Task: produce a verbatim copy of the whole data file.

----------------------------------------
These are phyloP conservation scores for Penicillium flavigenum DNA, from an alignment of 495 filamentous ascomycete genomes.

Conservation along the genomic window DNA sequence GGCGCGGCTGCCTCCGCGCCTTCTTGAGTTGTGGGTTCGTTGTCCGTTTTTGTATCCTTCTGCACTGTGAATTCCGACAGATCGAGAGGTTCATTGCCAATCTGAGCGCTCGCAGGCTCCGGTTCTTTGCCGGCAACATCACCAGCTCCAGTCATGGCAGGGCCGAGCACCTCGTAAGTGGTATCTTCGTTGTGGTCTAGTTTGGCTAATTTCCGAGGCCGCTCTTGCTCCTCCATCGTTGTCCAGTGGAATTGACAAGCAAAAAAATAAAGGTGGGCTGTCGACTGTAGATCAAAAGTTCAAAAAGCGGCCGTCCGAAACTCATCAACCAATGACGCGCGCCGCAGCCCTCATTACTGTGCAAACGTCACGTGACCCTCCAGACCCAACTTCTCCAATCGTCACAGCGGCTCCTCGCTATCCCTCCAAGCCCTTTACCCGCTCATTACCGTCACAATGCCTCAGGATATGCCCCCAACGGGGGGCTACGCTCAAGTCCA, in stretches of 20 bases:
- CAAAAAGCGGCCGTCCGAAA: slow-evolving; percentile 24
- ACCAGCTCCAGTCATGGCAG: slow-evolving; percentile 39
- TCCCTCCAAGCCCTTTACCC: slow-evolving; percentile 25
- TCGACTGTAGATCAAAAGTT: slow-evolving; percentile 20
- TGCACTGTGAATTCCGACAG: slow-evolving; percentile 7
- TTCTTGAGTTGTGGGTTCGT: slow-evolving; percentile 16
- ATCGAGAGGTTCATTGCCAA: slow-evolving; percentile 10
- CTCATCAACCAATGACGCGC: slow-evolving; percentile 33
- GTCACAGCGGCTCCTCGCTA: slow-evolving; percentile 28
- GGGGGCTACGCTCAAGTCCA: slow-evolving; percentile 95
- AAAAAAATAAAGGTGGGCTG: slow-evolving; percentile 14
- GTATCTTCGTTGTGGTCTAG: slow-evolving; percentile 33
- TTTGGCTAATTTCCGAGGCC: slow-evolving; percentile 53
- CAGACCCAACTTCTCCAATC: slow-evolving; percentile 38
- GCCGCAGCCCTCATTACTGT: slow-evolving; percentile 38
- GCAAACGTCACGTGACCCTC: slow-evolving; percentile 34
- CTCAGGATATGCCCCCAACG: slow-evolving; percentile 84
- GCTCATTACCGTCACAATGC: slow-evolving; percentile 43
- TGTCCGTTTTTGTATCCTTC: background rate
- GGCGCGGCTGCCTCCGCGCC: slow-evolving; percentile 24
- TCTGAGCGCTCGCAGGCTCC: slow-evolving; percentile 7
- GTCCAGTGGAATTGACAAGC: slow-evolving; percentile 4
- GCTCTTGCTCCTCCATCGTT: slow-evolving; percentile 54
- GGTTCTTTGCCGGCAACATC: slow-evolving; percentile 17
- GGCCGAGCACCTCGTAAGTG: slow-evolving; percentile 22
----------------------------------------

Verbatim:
These are phyloP conservation scores for Penicillium flavigenum DNA, from an alignment of 495 filamentous ascomycete genomes.

Conservation along the genomic window DNA sequence GGCGCGGCTGCCTCCGCGCCTTCTTGAGTTGTGGGTTCGTTGTCCGTTTTTGTATCCTTCTGCACTGTGAATTCCGACAGATCGAGAGGTTCATTGCCAATCTGAGCGCTCGCAGGCTCCGGTTCTTTGCCGGCAACATCACCAGCTCCAGTCATGGCAGGGCCGAGCACCTCGTAAGTGGTATCTTCGTTGTGGTCTAGTTTGGCTAATTTCCGAGGCCGCTCTTGCTCCTCCATCGTTGTCCAGTGGAATTGACAAGCAAAAAAATAAAGGTGGGCTGTCGACTGTAGATCAAAAGTTCAAAAAGCGGCCGTCCGAAACTCATCAACCAATGACGCGCGCCGCAGCCCTCATTACTGTGCAAACGTCACGTGACCCTCCAGACCCAACTTCTCCAATCGTCACAGCGGCTCCTCGCTATCCCTCCAAGCCCTTTACCCGCTCATTACCGTCACAATGCCTCAGGATATGCCCCCAACGGGGGGCTACGCTCAAGTCCA, in stretches of 20 bases:
- CAAAAAGCGGCCGTCCGAAA: slow-evolving; percentile 24
- ACCAGCTCCAGTCATGGCAG: slow-evolving; percentile 39
- TCCCTCCAAGCCCTTTACCC: slow-evolving; percentile 25
- TCGACTGTAGATCAAAAGTT: slow-evolving; percentile 20
- TGCACTGTGAATTCCGACAG: slow-evolving; percentile 7
- TTCTTGAGTTGTGGGTTCGT: slow-evolving; percentile 16
- ATCGAGAGGTTCATTGCCAA: slow-evolving; percentile 10
- CTCATCAACCAATGACGCGC: slow-evolving; percentile 33
- GTCACAGCGGCTCCTCGCTA: slow-evolving; percentile 28
- GGGGGCTACGCTCAAGTCCA: slow-evolving; percentile 95
- AAAAAAATAAAGGTGGGCTG: slow-evolving; percentile 14
- GTATCTTCGTTGTGGTCTAG: slow-evolving; percentile 33
- TTTGGCTAATTTCCGAGGCC: slow-evolving; percentile 53
- CAGACCCAACTTCTCCAATC: slow-evolving; percentile 38
- GCCGCAGCCCTCATTACTGT: slow-evolving; percentile 38
- GCAAACGTCACGTGACCCTC: slow-evolving; percentile 34
- CTCAGGATATGCCCCCAACG: slow-evolving; percentile 84
- GCTCATTACCGTCACAATGC: slow-evolving; percentile 43
- TGTCCGTTTTTGTATCCTTC: background rate
- GGCGCGGCTGCCTCCGCGCC: slow-evolving; percentile 24
- TCTGAGCGCTCGCAGGCTCC: slow-evolving; percentile 7
- GTCCAGTGGAATTGACAAGC: slow-evolving; percentile 4
- GCTCTTGCTCCTCCATCGTT: slow-evolving; percentile 54
- GGTTCTTTGCCGGCAACATC: slow-evolving; percentile 17
- GGCCGAGCACCTCGTAAGTG: slow-evolving; percentile 22